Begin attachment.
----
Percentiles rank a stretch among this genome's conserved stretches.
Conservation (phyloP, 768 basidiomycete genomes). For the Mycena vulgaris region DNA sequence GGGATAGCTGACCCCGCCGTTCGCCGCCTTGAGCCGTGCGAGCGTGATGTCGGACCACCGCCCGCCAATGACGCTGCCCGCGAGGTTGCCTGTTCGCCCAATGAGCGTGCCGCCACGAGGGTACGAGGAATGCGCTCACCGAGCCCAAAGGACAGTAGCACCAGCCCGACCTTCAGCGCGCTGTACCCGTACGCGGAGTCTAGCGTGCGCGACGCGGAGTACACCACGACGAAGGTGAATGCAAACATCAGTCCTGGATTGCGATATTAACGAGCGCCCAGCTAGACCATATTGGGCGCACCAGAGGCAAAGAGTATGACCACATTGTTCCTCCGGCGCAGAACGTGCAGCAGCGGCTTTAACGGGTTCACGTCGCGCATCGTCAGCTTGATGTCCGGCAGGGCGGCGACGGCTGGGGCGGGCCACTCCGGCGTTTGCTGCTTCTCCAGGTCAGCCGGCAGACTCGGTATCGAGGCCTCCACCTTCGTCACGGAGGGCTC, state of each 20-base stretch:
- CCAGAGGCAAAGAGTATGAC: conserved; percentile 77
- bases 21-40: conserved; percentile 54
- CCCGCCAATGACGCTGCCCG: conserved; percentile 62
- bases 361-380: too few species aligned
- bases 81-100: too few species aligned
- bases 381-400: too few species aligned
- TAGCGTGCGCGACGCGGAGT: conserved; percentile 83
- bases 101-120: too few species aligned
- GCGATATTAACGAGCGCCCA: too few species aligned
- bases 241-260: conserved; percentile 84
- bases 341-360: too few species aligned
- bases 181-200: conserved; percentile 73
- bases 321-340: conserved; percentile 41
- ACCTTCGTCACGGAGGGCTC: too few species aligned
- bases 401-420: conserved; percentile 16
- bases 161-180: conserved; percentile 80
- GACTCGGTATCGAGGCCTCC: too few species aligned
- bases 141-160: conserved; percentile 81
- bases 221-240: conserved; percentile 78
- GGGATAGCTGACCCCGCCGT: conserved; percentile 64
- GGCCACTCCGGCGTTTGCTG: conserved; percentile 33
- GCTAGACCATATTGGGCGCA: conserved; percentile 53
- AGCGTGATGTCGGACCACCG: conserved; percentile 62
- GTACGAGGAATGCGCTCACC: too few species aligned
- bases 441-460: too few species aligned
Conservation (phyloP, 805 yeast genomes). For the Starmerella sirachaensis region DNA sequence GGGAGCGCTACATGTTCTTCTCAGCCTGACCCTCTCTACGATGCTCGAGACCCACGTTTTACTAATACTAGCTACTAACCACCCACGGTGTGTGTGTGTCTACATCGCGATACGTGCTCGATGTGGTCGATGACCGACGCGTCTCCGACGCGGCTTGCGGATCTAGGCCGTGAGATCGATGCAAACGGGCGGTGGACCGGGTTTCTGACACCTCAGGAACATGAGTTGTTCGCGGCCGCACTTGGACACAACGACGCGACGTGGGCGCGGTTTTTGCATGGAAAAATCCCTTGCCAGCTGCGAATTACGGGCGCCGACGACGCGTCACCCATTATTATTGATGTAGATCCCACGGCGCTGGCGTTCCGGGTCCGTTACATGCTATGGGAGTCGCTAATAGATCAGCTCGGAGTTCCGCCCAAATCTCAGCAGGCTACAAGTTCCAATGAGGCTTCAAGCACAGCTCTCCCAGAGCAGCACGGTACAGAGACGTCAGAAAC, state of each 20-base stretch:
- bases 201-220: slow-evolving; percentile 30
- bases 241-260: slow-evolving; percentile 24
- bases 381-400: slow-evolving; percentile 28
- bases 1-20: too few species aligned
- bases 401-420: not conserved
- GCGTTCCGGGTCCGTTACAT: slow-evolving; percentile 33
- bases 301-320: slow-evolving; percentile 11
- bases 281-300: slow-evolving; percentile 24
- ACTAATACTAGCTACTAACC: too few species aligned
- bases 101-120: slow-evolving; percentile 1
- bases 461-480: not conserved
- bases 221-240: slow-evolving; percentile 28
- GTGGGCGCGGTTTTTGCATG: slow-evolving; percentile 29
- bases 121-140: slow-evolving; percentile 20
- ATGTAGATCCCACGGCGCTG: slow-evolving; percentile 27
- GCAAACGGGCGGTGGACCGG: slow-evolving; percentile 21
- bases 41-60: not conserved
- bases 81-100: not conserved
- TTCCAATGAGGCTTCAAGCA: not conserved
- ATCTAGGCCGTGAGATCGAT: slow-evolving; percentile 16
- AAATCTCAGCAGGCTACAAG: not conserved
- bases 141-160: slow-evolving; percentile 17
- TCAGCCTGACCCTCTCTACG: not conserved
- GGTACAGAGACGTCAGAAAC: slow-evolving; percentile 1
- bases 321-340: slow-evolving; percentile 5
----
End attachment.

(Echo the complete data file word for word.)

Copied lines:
Percentiles rank a stretch among this genome's conserved stretches.
Conservation (phyloP, 768 basidiomycete genomes). For the Mycena vulgaris region DNA sequence GGGATAGCTGACCCCGCCGTTCGCCGCCTTGAGCCGTGCGAGCGTGATGTCGGACCACCGCCCGCCAATGACGCTGCCCGCGAGGTTGCCTGTTCGCCCAATGAGCGTGCCGCCACGAGGGTACGAGGAATGCGCTCACCGAGCCCAAAGGACAGTAGCACCAGCCCGACCTTCAGCGCGCTGTACCCGTACGCGGAGTCTAGCGTGCGCGACGCGGAGTACACCACGACGAAGGTGAATGCAAACATCAGTCCTGGATTGCGATATTAACGAGCGCCCAGCTAGACCATATTGGGCGCACCAGAGGCAAAGAGTATGACCACATTGTTCCTCCGGCGCAGAACGTGCAGCAGCGGCTTTAACGGGTTCACGTCGCGCATCGTCAGCTTGATGTCCGGCAGGGCGGCGACGGCTGGGGCGGGCCACTCCGGCGTTTGCTGCTTCTCCAGGTCAGCCGGCAGACTCGGTATCGAGGCCTCCACCTTCGTCACGGAGGGCTC, state of each 20-base stretch:
- CCAGAGGCAAAGAGTATGAC: conserved; percentile 77
- bases 21-40: conserved; percentile 54
- CCCGCCAATGACGCTGCCCG: conserved; percentile 62
- bases 361-380: too few species aligned
- bases 81-100: too few species aligned
- bases 381-400: too few species aligned
- TAGCGTGCGCGACGCGGAGT: conserved; percentile 83
- bases 101-120: too few species aligned
- GCGATATTAACGAGCGCCCA: too few species aligned
- bases 241-260: conserved; percentile 84
- bases 341-360: too few species aligned
- bases 181-200: conserved; percentile 73
- bases 321-340: conserved; percentile 41
- ACCTTCGTCACGGAGGGCTC: too few species aligned
- bases 401-420: conserved; percentile 16
- bases 161-180: conserved; percentile 80
- GACTCGGTATCGAGGCCTCC: too few species aligned
- bases 141-160: conserved; percentile 81
- bases 221-240: conserved; percentile 78
- GGGATAGCTGACCCCGCCGT: conserved; percentile 64
- GGCCACTCCGGCGTTTGCTG: conserved; percentile 33
- GCTAGACCATATTGGGCGCA: conserved; percentile 53
- AGCGTGATGTCGGACCACCG: conserved; percentile 62
- GTACGAGGAATGCGCTCACC: too few species aligned
- bases 441-460: too few species aligned
Conservation (phyloP, 805 yeast genomes). For the Starmerella sirachaensis region DNA sequence GGGAGCGCTACATGTTCTTCTCAGCCTGACCCTCTCTACGATGCTCGAGACCCACGTTTTACTAATACTAGCTACTAACCACCCACGGTGTGTGTGTGTCTACATCGCGATACGTGCTCGATGTGGTCGATGACCGACGCGTCTCCGACGCGGCTTGCGGATCTAGGCCGTGAGATCGATGCAAACGGGCGGTGGACCGGGTTTCTGACACCTCAGGAACATGAGTTGTTCGCGGCCGCACTTGGACACAACGACGCGACGTGGGCGCGGTTTTTGCATGGAAAAATCCCTTGCCAGCTGCGAATTACGGGCGCCGACGACGCGTCACCCATTATTATTGATGTAGATCCCACGGCGCTGGCGTTCCGGGTCCGTTACATGCTATGGGAGTCGCTAATAGATCAGCTCGGAGTTCCGCCCAAATCTCAGCAGGCTACAAGTTCCAATGAGGCTTCAAGCACAGCTCTCCCAGAGCAGCACGGTACAGAGACGTCAGAAAC, state of each 20-base stretch:
- bases 201-220: slow-evolving; percentile 30
- bases 241-260: slow-evolving; percentile 24
- bases 381-400: slow-evolving; percentile 28
- bases 1-20: too few species aligned
- bases 401-420: not conserved
- GCGTTCCGGGTCCGTTACAT: slow-evolving; percentile 33
- bases 301-320: slow-evolving; percentile 11
- bases 281-300: slow-evolving; percentile 24
- ACTAATACTAGCTACTAACC: too few species aligned
- bases 101-120: slow-evolving; percentile 1
- bases 461-480: not conserved
- bases 221-240: slow-evolving; percentile 28
- GTGGGCGCGGTTTTTGCATG: slow-evolving; percentile 29
- bases 121-140: slow-evolving; percentile 20
- ATGTAGATCCCACGGCGCTG: slow-evolving; percentile 27
- GCAAACGGGCGGTGGACCGG: slow-evolving; percentile 21
- bases 41-60: not conserved
- bases 81-100: not conserved
- TTCCAATGAGGCTTCAAGCA: not conserved
- ATCTAGGCCGTGAGATCGAT: slow-evolving; percentile 16
- AAATCTCAGCAGGCTACAAG: not conserved
- bases 141-160: slow-evolving; percentile 17
- TCAGCCTGACCCTCTCTACG: not conserved
- GGTACAGAGACGTCAGAAAC: slow-evolving; percentile 1
- bases 321-340: slow-evolving; percentile 5